Graze to meet dairy demands

By Amber Friedrichsen

Rotational grazing requires flexibility, especially when it comes to grazing dairy cattle. While this practice is useful to avoid the costs of harvesting and storing feed, a system must be set up to properly address a dairy cow’s high nutrient needs.

Donna Amaral-Philips, extension professor at the University of Kentucky, notes the basic components of a grazing system include plant species, rotation pattern, and paddock design. She explains how to manage each of these factors to optimize forage quality and availability for better dairy cow performance in a recent KY Dairy Notes article.

Graze young, vegetative growth. Energy and protein levels are greater in forage before it reaches maturity. After this point, it starts to accumulate more lignin in its cell walls and becomes less digestible in the rumen. This can limit intake and lower milk production.

In addition to growth stage, energy and protein levels vary among different parts of plants, too. Amaral-Philips says the first bite of forage from the tops of plants is highest in nutrient concentration. Then, as cattle continue to graze, nutrient concentration declines.

“The lower part of legume and grass plants contains more fibrous stem than the upper parts,” Amaral-Philips says. “Requiring animals to consume most of the plant in a single pass results in more even consumption of nutrients.”

Give forage time to rest and recover. Rest paddocks for 28 to 35 days between grazing events. Don’t let animals graze grass forages below 3 to 4 inches as these species regrow from tillers near the soil surface. Legumes, on the other hand, use carbohydrates stored in their roots to facilitate regrowth, so they can be grazed shorter. Nonetheless, avoid overgrazing any kind of forage to promote stand persistence.

“Closer grazing increases the time of regrowth; decreases survivability of the plants, especially during drought conditions; and decreases the nutrition provided to the dairy cow,” Amaral-Philips states.

Maintain dry matter intake. “Dry matter intake on grazed forages is determined by bite rate, time spent grazing, and bite size,” Amaral-Philips says. “Cattle are usually capable of 50 to 70 bites of forage per minute, spend approximately eight hours a day grazing, and average a bite size of 0.2 ounces per bite. Bite size is the most variable of these three factors.”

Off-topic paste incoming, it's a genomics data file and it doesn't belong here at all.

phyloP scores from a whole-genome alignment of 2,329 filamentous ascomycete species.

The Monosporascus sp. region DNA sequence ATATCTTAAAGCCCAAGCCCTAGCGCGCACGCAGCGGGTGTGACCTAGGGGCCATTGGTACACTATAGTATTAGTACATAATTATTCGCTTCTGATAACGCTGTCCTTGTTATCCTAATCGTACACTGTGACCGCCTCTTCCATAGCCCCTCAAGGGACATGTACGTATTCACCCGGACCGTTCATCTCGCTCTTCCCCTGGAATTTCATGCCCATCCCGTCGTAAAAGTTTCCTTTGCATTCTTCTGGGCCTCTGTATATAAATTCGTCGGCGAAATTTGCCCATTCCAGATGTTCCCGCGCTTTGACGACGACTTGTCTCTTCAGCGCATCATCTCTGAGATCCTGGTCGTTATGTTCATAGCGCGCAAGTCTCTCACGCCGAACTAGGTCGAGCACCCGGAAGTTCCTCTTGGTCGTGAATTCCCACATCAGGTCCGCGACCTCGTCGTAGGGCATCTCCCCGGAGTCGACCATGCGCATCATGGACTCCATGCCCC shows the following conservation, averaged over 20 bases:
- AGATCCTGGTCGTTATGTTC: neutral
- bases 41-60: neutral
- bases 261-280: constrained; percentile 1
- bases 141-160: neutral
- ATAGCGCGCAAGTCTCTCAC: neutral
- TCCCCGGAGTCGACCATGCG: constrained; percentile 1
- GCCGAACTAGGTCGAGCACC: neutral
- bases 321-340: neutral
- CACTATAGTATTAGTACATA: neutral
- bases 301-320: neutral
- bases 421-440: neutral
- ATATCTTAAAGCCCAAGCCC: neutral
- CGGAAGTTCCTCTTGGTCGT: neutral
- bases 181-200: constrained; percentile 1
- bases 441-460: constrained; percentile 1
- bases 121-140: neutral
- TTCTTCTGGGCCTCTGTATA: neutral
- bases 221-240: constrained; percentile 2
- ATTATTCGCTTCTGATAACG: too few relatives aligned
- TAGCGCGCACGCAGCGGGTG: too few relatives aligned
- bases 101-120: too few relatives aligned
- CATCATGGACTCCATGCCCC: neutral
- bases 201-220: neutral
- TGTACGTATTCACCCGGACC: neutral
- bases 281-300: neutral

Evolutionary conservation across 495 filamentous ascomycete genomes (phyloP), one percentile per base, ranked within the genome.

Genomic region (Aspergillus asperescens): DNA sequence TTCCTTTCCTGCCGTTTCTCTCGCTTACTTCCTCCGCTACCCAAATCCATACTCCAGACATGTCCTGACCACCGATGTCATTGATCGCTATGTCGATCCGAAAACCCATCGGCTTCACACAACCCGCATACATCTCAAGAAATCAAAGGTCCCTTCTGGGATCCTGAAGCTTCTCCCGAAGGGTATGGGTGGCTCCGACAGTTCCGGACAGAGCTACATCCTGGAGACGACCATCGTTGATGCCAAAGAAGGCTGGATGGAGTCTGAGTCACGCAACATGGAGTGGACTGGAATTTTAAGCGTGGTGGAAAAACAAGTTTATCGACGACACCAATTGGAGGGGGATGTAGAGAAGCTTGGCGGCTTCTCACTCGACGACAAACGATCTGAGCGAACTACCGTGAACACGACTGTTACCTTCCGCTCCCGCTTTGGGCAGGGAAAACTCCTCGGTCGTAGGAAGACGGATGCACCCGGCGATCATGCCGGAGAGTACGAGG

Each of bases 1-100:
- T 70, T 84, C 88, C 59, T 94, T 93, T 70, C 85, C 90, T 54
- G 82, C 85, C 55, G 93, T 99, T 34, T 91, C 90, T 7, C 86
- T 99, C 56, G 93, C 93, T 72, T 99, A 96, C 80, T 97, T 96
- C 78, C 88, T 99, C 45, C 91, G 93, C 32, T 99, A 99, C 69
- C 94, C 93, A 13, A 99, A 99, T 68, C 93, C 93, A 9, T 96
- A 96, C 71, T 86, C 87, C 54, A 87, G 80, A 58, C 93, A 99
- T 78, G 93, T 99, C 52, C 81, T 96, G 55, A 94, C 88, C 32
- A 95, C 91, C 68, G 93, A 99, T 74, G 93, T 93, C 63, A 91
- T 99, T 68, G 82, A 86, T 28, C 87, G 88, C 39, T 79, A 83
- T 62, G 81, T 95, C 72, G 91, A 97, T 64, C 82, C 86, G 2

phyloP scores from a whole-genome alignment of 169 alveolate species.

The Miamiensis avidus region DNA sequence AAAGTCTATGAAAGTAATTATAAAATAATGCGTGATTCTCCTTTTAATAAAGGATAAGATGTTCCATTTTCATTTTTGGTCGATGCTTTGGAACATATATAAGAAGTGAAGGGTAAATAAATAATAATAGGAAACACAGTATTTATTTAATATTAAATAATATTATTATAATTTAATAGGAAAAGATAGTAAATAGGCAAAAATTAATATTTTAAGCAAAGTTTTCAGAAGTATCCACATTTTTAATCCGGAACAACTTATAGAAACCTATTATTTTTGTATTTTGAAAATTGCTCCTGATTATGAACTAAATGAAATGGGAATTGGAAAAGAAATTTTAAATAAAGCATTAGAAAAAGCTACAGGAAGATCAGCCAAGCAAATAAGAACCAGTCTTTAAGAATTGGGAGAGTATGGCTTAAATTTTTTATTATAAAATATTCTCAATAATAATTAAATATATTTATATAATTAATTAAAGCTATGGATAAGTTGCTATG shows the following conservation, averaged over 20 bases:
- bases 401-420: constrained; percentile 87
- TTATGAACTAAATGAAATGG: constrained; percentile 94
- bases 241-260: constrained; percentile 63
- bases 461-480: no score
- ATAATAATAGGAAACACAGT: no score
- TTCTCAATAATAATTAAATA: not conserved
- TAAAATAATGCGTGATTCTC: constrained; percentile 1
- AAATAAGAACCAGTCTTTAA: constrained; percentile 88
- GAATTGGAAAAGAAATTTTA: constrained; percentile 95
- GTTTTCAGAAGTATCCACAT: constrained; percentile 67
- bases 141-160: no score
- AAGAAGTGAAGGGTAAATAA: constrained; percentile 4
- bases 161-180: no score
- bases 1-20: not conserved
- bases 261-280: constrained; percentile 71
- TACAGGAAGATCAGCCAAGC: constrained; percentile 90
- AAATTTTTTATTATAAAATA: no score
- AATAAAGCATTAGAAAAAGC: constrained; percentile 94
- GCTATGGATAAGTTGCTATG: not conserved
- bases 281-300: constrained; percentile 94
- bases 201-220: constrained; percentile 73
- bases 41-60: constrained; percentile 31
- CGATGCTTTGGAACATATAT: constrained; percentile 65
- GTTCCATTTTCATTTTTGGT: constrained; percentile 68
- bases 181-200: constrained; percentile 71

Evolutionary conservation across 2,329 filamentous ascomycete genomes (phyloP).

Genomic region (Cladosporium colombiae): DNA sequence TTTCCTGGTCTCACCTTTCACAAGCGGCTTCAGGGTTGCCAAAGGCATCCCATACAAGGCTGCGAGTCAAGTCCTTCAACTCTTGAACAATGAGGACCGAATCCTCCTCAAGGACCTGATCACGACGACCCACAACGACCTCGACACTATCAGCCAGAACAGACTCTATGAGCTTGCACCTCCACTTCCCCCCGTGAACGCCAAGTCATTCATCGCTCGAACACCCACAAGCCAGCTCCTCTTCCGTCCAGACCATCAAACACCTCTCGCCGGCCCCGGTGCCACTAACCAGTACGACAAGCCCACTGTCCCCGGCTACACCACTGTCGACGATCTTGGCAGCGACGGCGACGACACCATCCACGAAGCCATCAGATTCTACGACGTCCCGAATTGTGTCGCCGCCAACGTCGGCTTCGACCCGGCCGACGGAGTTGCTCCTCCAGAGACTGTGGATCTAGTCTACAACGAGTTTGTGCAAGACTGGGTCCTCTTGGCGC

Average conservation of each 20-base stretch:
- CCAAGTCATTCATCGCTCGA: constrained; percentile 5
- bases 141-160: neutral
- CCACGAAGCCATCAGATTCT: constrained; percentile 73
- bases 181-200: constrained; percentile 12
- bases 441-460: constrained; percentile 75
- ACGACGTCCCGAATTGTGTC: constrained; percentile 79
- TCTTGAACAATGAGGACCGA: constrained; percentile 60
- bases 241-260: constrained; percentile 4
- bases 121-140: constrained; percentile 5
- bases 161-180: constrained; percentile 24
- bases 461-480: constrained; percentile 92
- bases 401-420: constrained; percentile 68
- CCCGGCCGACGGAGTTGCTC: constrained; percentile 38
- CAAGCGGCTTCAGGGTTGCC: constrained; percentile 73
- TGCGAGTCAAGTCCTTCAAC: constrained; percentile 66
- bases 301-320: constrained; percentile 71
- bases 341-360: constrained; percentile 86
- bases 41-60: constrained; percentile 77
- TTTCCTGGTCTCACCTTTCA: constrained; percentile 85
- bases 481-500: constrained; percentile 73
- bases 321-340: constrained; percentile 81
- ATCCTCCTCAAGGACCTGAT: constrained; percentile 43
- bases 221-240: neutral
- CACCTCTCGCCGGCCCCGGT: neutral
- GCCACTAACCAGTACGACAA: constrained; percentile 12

Bite size correlates to forage height and stand density; however, these factors may be compromised when cool-season grasses hit the summer slump. Utilizing other forages can help make up for this lack of production.

“Cool-season grasses such as orchardgrass and fescue do not grow when temperatures exceed 70°F,” the extension professor notes. “Alfalfa, sudangrass, pearl millet, or other warm-season perennials will grow during summertime temperatures and in full-sun radiation.”

Brown midrib hybrids of sorghum species improve digestibility because they have less lignin. With that said, wait to turn animals out on sorghums, sudangrass, or johnsongrass until plants are at least 18 inches tall to reduce the risk of prussic acid poisoning.

Provide plenty of water and shade. Ensure each paddock is equipped with a water source. According to Amaral-Philips, dairy cattle that produce 50 pounds of milk drink about 25 gallons of water per day when it is 60°F. At 90°F, animals will need at least 30 gallons of water per day. Shade is also essential for cow comfort and to prevent environmental mastitis. Graze cattle in areas with trees or give animals access to a barn.


Amber Friedrichsen

Amber Friedrichsen is the 2022 Hay & Forage Grower editorial intern. She currently attends Iowa State University where she is majoring in agriculture and life sciences education-communications and agronomy. Friedrichsen grew up on her family’s diversified crop and livestock farm near Clinton, Iowa.